Just Wills, the UK’s largest will-writing and estate planning organisation, has launched a scheme to allow mortgage brokers to offer a will-writing service to their clients.
With brokers increasingly deal with clients who are buying houses that are above the Inheritance Tax threshold, Just WIlls says having a will is imperative for many clients.
The Just Wills Affiliate Scheme is a business development package that allows brokers to integrate a will-writing and estate planning service into their existing business offering.
This model establishes three new additional revenue streams as well as a defined exit strategy for the business via a Practice Buy Out Scheme.
Will writing can be used as a door opener, a business consolidator, a lead generator, an additional service or simply as a revenue generator.
With a minimum gross profit of 75% per will, Just Wills says brokers can now earn a substantial initial income from will writing alone.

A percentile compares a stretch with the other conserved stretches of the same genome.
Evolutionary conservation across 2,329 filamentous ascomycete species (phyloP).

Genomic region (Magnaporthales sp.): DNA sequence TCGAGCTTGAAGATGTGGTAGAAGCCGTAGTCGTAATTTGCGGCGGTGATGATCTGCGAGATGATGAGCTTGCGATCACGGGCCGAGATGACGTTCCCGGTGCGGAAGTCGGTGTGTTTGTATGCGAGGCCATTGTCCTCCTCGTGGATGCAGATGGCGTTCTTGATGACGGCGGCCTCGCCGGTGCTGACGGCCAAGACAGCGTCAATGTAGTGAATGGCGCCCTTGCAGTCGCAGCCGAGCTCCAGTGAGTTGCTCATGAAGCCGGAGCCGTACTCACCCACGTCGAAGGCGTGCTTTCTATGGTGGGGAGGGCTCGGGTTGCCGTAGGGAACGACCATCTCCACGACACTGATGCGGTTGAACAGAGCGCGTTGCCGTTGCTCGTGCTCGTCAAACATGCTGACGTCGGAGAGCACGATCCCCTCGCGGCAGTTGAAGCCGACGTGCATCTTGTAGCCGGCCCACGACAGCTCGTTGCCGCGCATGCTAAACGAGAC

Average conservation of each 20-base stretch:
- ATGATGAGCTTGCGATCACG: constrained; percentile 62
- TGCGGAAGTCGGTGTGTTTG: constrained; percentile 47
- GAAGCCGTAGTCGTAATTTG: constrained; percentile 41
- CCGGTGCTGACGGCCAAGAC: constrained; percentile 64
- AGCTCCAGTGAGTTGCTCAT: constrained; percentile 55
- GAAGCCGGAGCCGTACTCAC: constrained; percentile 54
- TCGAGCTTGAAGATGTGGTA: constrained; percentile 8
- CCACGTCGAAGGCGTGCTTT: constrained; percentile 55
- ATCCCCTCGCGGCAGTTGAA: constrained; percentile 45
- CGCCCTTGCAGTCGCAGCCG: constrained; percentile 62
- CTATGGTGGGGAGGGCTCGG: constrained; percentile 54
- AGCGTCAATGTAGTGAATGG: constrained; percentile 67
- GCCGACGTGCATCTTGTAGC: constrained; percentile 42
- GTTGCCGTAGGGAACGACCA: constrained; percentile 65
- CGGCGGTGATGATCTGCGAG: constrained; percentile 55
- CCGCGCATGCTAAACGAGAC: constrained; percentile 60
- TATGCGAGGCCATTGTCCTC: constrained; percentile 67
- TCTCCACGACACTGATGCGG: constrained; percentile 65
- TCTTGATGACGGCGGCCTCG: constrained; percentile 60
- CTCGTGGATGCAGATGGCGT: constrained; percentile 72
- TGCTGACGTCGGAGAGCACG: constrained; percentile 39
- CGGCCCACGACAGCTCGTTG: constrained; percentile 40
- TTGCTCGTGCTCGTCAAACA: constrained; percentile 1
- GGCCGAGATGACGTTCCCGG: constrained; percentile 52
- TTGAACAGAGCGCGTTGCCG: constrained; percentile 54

If this is combined with the will bank storage option and appointment of Just Wills’ trust corporation as executor, then this will result in passive ongoing income together with a final lump sum payment.
Just Wills is also offering a PBO based upon a model familiar to brokers.
It says a medium sized practice could achieve a buy out of nearly 500,000 by writing just 40 Wills per month for 10 years and meeting a number of other criteria.
The company says that up to 30 million adults in the UK (68%) do not have a will, , making will-writing and associated services potentially needed by seven in every ten clients known to the intermediary.
David McMaster, managing director of Just Wills, says:
“We feel that this is an opportunity not to be missed. Many intermediaries pass up the chance to write wills for their clients.
“They should view this as a new revenue stream especially in light of financial pressures felt since M-Day.
“Not only can they earn substantially as they write business but they can enjoy passive trail commission, build the embedded value of their business and get a large lump sum to walk away with.”